Frequently asked questions:
Q: Can anyone come in to your store, or is it just for public safety?
A: No, anyone can come into our store. However, some items are restricted to law enforcement/public safety only (IE: Some knives, batons, pepper sprays, etc.)
Q: Can my department/organization set up an account easily?
A: Yes, it's as easy as getting us a tax-exempt form if you have one, and a billing address if you'd like to be billed.
Q: Can i come in and buy body armor? Is it available to civilians?
A: Body armor is legal to own if you're a civilian, however, felons are not able to own body armor in NYS.
Q: I want to get pepper spray for my wife's sister's dog's nephew's daughter, but no one online will ship it to me, can i get some at your store?
A: Yes, you can come in and grab some, but you will be limited to civilian spray.
Q: I need a patch/patches sewn on, but I didn't buy the item from you guys, will you be mad if I come in to have it sewn on?
A: We will be mad at you, but we will do it no problem.
Q: Why is Jason so good looking?
A: We aren't sure, it's scary though.
Q: Do you guys sell firearms?
A: We are in the process for our FFL right now, but we are able to sell ammo and accessories.
Q: Do you guys do any kind of dry-cleaning?
A: We do not, but we do all sorts of alterations to your garments.
Armor and Carrier questions:
Body armor- Body armor comes in in all shapes and sizes. What you are doing with your armor and what you are concerned about will factor into what armor is right for you. Most agencies run a level II soft armor vest for standard patrol which is lightweight, flexible, and semi-concealable. If you plan on wearing body armor for 8+ hours a day, for multiple days, soft fitted armor might be the right choice for you. I'll break down the armor types below so you can have somewhat of an idea on what to expect.
Soft body armor (fitted)- Fitted soft armor is the staple for most departments around the US. Fitted armor comes in 3 levels, level IIa, level II, and level IIIa. Level IIa is rarely used, although it is usually the least expensive/thinnest/lightest due to having the least protection of the 3. Level II is the most common of these 3, having a good balance of lightness/thickness between them. Level IIIa seems to be what I get asked the most about, despite not being super popular. Higher cost, naturally heavier/thicker due to having a higher rating. Soft body armor WILL NOT stop rifle rounds such as 5.56x45 or 7.62x39. Fitted armor availability is normally a 4-6 week timeframe.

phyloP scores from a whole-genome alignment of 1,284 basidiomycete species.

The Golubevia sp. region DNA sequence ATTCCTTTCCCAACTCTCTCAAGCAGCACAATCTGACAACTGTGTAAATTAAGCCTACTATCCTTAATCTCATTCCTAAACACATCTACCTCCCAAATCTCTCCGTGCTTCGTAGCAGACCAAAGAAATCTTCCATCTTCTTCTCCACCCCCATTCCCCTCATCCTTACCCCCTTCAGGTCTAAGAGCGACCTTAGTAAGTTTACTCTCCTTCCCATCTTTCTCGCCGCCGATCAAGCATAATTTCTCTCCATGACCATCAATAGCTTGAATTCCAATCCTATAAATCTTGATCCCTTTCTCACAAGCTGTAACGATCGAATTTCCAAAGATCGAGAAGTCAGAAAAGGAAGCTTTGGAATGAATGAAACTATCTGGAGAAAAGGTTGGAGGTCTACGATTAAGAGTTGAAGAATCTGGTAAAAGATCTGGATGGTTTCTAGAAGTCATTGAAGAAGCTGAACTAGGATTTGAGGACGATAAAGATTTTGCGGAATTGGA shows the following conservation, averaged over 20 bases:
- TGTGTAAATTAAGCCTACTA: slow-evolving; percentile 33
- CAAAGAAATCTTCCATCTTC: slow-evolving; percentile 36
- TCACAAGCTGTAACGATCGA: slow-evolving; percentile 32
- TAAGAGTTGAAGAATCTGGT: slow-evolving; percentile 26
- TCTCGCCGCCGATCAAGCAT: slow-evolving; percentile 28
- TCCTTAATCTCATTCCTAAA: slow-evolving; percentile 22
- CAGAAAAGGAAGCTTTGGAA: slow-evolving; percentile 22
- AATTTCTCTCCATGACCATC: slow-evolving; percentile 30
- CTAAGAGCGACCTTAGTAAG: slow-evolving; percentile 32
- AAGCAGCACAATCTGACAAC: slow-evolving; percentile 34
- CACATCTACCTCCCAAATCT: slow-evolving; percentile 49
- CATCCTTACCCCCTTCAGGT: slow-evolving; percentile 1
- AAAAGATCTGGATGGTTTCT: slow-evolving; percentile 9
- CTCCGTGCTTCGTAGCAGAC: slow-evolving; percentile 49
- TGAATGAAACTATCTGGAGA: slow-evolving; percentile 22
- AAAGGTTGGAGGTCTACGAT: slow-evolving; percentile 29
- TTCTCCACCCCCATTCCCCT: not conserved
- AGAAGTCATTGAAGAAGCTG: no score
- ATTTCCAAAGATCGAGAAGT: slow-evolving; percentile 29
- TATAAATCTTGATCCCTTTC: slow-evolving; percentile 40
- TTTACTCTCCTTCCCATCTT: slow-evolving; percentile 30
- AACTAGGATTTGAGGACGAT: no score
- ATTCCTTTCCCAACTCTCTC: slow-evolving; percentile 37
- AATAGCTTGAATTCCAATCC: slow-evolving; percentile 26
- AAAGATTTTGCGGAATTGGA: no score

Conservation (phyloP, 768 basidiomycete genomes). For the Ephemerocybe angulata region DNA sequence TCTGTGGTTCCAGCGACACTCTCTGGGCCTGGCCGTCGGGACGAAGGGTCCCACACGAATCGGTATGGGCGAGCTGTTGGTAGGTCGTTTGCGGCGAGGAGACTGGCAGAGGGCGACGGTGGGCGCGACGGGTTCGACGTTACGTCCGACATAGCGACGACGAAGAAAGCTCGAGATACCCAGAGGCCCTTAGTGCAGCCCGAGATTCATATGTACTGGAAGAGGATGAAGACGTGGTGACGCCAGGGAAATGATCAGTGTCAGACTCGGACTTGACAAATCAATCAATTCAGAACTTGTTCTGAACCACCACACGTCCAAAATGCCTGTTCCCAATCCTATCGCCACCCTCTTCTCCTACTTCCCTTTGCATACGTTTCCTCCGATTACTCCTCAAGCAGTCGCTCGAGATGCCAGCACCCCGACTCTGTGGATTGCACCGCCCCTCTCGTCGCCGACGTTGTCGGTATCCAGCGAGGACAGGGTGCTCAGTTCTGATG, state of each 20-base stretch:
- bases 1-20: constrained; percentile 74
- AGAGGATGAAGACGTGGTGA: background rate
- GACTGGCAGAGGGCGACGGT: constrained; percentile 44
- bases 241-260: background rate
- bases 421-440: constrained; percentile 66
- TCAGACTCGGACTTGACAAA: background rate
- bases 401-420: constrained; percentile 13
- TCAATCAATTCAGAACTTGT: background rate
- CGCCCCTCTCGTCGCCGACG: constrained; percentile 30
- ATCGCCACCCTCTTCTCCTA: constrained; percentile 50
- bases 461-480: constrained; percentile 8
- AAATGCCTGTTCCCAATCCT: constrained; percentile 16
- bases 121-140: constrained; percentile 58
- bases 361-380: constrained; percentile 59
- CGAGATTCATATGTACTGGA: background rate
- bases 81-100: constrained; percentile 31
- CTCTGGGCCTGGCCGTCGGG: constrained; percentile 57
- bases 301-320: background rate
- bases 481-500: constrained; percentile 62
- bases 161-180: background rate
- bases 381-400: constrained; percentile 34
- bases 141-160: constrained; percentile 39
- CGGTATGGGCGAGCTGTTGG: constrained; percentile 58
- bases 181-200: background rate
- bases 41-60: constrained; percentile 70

Soft body armor (plates)- Soft armor plates come in the same variety as the fitted armor does, but at less of a cost. Soft plates come in sizes such as 10x12, 8x10, etc. Leaving the sides exposed vs a fitted vest at the cost of, well, cost. Soft panels also have the benefit of usually being in stock and ready for purchase, toss them in a carrier and on you go.
Hard body armor- There are many, many different types of hard armor and they vary in price drastically, getting as expensive as $600.00 with the same level of protection as a $220 plate. It's a bit much to get into in this web page, but basically lets break it down into steel plates vs composite plates. Steel plates are inexpensive, usually in stock, and stop most rifle rounds you're likely to run into. Being inexpensive, they are heavier than the composite armor plates, making everyday wear a challenge. Expect to pay anywhere from $80-$200 for some of the lighter weight steel plates out there. Composite plates get pretty crazy in pricing but for good reason. Having the highest level of protection, and usually the lightest panels with comfortable multi-curve designs are nice, if you have the budget.
Up armor/Trauma pads- Most department-issued vests have a little 5x8 trauma pad made up of extra kevlar or dyneema and is in a little pocket sitting in front of your main armor. The less expensive ones and included ones are basically there to absorb force if hit in that exact area, and don't offer higher protection levels. When you order a new vest, it's an option to get a higher level trauma pad or even a small rifle plate to put in the front of your vest.
For more info on NIJ standards, and threat levels, please visit https://www.ncjrs.gov/pdffiles1/nij/223054.pdf